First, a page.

The negative outlook on Croatia’s Baa3 sovereign rating remains unchanged because benefits from the country’s European Union entry in July will be limited, Moody’s Investors Services said.
“In the absence of pro-growth reforms and improvements in the country’s institutional capacity, the anticipated benefits normally expected from EU accession are unlikely to fully materialize,” Moody’s said in a Nov. 16 report. “As a result, the negative outlook remains unchanged.”
The Adriatic Sea nation, which is set to become the bloc’s 28th member, stands to receive about 10 billion euros ($12.7 billion) in EU grants through 2020. The country is struggling to revive its economy and boost investment after three years of recession and stagnation.
Croatia’s budget deficit will widen next year to 3.1 percent of economic output as the government repays debt and begins contributing to the EU’s coffers, Finance Minister Slavko Linic said today as he submitted the 2013 budget to Parliament. The draft forecasts economic growth at 1.8 percent next year, compared with an expected contraction of 1.1 percent in 2012.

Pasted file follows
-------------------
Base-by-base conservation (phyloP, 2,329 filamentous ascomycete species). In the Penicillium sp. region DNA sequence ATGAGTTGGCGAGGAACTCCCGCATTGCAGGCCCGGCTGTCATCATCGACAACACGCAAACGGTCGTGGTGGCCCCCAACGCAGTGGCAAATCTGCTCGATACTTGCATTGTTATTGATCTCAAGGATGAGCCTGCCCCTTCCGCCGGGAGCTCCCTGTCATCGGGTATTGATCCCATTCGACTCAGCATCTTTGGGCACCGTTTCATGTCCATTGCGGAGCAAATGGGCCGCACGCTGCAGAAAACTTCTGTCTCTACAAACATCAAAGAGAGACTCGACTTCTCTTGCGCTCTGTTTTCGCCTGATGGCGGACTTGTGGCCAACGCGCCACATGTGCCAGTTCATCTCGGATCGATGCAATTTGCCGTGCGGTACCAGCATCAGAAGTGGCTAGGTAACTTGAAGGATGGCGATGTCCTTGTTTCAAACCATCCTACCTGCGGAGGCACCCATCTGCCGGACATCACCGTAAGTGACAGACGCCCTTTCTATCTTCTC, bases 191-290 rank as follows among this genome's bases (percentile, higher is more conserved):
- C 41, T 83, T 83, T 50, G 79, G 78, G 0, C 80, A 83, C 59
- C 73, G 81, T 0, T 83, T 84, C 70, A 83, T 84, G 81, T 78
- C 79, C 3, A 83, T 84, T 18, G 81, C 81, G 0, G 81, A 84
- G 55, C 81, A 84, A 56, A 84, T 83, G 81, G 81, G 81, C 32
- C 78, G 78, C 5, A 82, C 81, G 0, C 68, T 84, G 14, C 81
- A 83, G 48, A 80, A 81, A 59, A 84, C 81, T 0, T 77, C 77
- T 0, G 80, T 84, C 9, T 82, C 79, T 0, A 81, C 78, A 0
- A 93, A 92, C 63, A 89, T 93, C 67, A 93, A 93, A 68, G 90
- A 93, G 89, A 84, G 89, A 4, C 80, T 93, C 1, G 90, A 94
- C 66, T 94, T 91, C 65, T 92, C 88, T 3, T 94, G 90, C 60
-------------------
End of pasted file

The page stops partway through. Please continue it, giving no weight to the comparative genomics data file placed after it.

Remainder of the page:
Europe’s financial crisis has “highlighted the unsustainability of Croatia’s economic model” which has “relied heavily on private consumption and construction fueled by external credit,” Moody’s said in the report, adding that “high expectations” that the 10-month-old government of Premier Zoran Milanovic would implement changed have not materialized yet.
Croatia is rated an equivalent BBB-, the lowest investment grade, by Standard & Poor’s. Fitch Ratings raised the country’s outlook on Sept. 5 to stable from negative, citing the government’s progress in meeting spending-cut demands and reducing the budget deficit during a recession. It affirmed the long-term foreign currency rating at BBB-, on par with EU members Latvia and Bulgaria.